I’m just about to start on a new book, and I need musical inspiration. Most of the time, I have one or two songs that let me know what genre the playlist will be, but it doesn’t always fall out easily.
There’s a few ways that I find new songs. One is just random listening. I’ll start writing, or even just working on promotions or other business fun, with music in the background. The catch is that it can’t be music I’ve selected. I’ll toss on the music channel on my television, or I’ll click on Pandora or Spotify and just randomize the music. Usually, it becomes background noise until suddenly a phrase or lyric will jump out at me . . . at which point I scribble down the name and artist, add it to a list of potentials (and usually look up the lyrics, too).
I’ve discovered not only new songs, but new bands that way, too.
Another great source of new muse comes from my kids. When I drive my daughter to work, she’s always playing brand-new, cutting-edge music. I frequently say, “Who is that? Send me the name!”
I’m in that stage now as I write The Plan. I know a little about Emmy’s taste–she loves her some country–and I just discovered that Cooper is still wrapped up in the hard-rock of the ’80s . . . so I’m listening to an odd mix of both right now.
How do you find new music?
Over the last few months, I’ve shared with you all the playlists for my books and why each one is the way it is. I hope you’ve gotten some insight into how music affects my process.
But how does a playlist come about? This is a question we discussed at Coastal Magic February at the panel on the same topic. I was fascinated that so many of us who write so differently come upon our musical muses in the same way.
For me, the type of music a character enjoys is part of his or her definition. In The King Series, Tasmyn enjoyed alt rock while Michael liked oldies. Rafe’s musical taste was closer to Tasmyn’s; it was one of many things the two had in common, which frustrated Rafe to no end. He felt that their similarities should’ve given him an edge over Michael. Sadly for him, he was wrong.
In The Posse, Jude adores her 80’s tunes. In The One Trilogy, Sam uses sweet country music to woo Meghan, who is decidedly not a fan before her time in Burton. In Just Desserts, Frank Sinatra is the theme of the day.
So that’s where the playlists begin. One character and one style of music. I usually start off a new book with a huge list of songs, and I listen to it almost constantly while writing–and even while not actively writing. I also try to tune in to stations on Spotify or iTunes radio that dovetail with the same genre, so that I can possibly find new songs that fit the storyline.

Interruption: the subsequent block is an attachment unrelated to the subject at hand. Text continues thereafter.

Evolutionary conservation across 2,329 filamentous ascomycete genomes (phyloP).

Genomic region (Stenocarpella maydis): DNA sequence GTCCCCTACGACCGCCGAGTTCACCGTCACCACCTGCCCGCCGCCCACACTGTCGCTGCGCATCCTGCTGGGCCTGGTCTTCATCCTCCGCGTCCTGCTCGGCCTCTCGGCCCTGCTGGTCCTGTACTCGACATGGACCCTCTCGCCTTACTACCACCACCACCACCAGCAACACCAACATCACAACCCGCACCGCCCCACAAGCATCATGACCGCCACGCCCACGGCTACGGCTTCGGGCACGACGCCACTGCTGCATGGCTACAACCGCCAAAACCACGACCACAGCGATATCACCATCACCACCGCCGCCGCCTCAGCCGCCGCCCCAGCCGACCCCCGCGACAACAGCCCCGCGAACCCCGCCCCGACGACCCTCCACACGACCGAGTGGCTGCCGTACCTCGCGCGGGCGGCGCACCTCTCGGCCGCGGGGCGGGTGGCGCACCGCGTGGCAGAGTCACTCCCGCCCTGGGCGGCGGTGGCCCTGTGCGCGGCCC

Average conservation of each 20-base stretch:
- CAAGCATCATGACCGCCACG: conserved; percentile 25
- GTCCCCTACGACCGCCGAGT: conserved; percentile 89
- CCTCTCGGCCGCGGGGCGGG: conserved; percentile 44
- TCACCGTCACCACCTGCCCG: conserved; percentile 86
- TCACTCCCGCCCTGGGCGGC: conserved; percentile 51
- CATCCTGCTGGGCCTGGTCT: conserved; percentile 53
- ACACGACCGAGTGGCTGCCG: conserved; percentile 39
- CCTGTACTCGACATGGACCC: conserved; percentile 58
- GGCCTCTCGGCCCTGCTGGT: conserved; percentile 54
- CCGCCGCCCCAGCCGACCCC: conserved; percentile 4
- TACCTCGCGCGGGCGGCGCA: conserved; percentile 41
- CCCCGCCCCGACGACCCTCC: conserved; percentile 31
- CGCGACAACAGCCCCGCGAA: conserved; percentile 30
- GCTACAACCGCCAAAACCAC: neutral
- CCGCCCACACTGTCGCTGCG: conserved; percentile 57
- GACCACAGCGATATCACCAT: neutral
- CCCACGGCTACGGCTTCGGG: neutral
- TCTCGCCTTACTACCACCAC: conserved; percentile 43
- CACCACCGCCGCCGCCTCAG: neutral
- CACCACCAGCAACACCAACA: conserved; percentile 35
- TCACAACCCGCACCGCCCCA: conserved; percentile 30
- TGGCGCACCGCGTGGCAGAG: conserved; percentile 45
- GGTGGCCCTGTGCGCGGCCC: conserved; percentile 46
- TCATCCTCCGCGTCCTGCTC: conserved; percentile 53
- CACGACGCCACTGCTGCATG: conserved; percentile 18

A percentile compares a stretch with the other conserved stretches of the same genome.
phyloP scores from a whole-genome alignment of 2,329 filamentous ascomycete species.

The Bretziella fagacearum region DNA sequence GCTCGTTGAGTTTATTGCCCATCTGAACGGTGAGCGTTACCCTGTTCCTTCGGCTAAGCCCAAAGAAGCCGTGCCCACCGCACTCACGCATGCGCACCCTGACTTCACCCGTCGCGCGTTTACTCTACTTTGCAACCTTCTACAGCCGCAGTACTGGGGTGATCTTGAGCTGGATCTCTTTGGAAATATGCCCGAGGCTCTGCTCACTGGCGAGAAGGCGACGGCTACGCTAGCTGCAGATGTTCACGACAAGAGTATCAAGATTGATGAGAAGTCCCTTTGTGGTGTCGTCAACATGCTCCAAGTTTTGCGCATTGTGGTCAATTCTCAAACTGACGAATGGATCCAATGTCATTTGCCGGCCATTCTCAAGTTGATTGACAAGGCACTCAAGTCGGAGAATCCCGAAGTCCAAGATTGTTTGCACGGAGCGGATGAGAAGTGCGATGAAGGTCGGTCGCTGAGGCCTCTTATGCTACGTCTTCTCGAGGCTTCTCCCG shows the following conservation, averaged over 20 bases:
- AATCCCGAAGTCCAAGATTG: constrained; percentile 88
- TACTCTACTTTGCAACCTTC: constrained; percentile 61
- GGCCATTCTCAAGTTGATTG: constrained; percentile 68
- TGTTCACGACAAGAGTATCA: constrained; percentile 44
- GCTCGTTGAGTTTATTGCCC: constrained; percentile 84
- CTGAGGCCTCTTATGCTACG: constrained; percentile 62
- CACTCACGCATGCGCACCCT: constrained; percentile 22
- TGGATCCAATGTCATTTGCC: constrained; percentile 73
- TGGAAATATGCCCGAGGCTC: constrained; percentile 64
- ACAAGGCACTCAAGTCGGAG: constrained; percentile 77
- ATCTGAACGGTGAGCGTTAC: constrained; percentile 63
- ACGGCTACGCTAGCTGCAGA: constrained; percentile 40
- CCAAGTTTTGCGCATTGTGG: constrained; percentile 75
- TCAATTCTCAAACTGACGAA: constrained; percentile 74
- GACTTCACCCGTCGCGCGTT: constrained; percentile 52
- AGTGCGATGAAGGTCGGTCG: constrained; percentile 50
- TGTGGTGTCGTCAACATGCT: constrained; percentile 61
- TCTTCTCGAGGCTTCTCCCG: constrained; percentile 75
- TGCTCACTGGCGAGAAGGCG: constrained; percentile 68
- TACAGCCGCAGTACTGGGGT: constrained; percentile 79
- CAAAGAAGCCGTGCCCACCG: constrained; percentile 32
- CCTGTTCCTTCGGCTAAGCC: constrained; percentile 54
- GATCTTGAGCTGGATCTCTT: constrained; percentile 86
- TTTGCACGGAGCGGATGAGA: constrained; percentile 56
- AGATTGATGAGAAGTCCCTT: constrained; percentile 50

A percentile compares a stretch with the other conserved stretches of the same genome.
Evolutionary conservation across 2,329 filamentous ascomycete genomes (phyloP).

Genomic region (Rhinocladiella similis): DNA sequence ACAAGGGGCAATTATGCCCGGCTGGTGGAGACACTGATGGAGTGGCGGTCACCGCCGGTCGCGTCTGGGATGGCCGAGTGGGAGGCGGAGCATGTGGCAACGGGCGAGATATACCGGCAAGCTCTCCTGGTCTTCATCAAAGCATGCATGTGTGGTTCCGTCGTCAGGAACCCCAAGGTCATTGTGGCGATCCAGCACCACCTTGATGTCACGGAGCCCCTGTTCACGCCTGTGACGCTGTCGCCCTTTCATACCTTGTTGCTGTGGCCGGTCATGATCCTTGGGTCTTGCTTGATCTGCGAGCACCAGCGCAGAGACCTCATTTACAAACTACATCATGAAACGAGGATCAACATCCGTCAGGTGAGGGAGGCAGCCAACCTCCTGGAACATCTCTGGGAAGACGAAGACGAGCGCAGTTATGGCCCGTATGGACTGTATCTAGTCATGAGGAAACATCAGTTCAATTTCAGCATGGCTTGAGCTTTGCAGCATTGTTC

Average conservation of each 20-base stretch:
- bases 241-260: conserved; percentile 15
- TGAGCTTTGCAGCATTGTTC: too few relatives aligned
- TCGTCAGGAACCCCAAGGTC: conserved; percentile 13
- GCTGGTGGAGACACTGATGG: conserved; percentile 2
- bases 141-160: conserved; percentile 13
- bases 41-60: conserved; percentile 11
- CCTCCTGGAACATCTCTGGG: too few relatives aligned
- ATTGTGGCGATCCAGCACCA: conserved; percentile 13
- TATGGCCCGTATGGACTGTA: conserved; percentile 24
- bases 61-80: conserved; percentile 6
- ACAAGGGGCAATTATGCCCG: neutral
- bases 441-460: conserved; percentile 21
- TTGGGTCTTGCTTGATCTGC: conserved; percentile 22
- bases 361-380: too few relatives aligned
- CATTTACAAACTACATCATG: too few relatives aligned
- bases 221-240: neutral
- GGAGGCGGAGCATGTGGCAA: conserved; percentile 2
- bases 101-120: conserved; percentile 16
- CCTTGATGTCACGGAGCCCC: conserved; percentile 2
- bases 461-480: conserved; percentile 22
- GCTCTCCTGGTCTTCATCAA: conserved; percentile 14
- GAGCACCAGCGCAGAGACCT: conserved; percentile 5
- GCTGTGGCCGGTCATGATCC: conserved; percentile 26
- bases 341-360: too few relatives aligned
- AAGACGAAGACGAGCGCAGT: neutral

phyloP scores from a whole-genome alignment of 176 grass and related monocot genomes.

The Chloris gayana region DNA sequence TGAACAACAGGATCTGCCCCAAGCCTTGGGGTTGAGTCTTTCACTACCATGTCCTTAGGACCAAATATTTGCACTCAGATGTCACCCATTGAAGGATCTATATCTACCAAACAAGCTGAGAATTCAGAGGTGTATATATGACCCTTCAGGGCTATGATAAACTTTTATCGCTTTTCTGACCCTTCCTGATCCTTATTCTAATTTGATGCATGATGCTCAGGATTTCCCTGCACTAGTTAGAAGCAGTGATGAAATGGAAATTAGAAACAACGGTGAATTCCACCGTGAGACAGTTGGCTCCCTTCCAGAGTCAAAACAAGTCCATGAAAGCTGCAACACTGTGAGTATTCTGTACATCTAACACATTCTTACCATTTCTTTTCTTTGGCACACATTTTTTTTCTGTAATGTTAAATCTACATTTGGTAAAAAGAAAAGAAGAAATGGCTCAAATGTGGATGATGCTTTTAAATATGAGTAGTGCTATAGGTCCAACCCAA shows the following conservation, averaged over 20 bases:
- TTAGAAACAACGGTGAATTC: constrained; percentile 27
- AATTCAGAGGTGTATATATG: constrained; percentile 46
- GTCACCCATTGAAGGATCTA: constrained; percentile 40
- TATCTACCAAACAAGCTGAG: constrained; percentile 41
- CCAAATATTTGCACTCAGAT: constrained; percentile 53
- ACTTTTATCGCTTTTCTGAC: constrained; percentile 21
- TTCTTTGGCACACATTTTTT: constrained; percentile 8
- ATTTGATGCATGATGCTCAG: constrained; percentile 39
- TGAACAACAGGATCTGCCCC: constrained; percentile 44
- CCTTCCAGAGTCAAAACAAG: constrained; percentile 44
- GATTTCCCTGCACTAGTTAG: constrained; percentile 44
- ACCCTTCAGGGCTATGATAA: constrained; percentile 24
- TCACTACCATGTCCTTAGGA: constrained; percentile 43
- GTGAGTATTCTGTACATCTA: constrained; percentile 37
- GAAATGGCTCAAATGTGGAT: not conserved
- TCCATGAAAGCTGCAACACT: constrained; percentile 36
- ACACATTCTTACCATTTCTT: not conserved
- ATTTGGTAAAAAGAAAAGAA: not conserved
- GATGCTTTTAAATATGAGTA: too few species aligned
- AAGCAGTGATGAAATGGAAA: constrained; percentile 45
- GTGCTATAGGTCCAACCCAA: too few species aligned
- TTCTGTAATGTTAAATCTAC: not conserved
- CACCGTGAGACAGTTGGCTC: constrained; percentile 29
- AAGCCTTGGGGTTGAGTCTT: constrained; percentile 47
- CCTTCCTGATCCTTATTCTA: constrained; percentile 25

As the plot develops and refines, I’ll nix some songs and add others. And the ones that are particularly compelling or poignant end up on replay. A lot.
In this way, the music not only inspires me; it also gives me insight into characters and situation I might not be able to quite wrap my mind around until I hear a lyric or a stanza. And in the years that follow, hearing that lyric takes me right back to that story. . .and those characters.
MUSIC is your own experience, your own thoughts, your wisdom. If you don’t live it, it won’t come out of your
horn. They teach you there’s a boundary line to music. But, man, there’s no boundary line to art.
I love the quotation above because it is so true. Music is one of those transcending experiences for me. When I’m sad or mad or frustrated or stuck, music makes the difference. It can change a day, tell me what happens next in a story, or give me hope.
In every book I’ve written, there’s been a playlist that inspires me and/or relates to the characters. The King Series tended toward angsty songs, because let’s face it, teenagers often bathe in angst. The most pivotal song was Come Back Down by Lifehouse, which told me what was going to happen in Restless, which is arguably the most controversial of the four books. (I still get reviews of people yelling at poor Tasmyn.) That song was one hundred percent what Michael was feeling, what he was going through. Finding that song changed how I looked at music with my books.
The Posse had a play list of all ’80’s songs, because those are what Jude listened to. They defined her generation and her character. In Best Served Cold, all the music was revenge-oriented. Just Desserts was 100% Frank Sinatra music, since he was Ava’s favorite artist. And in The One Trilogy, it’s country music, all the way.
What’s exciting about the book I’m writing now–I Choose You–is that it’s all wedding music. All the best marriage-centric tunes! I’m having a blast listening to it while I write.
I’d love to know what wedding/marriage/proposal song is your favorite.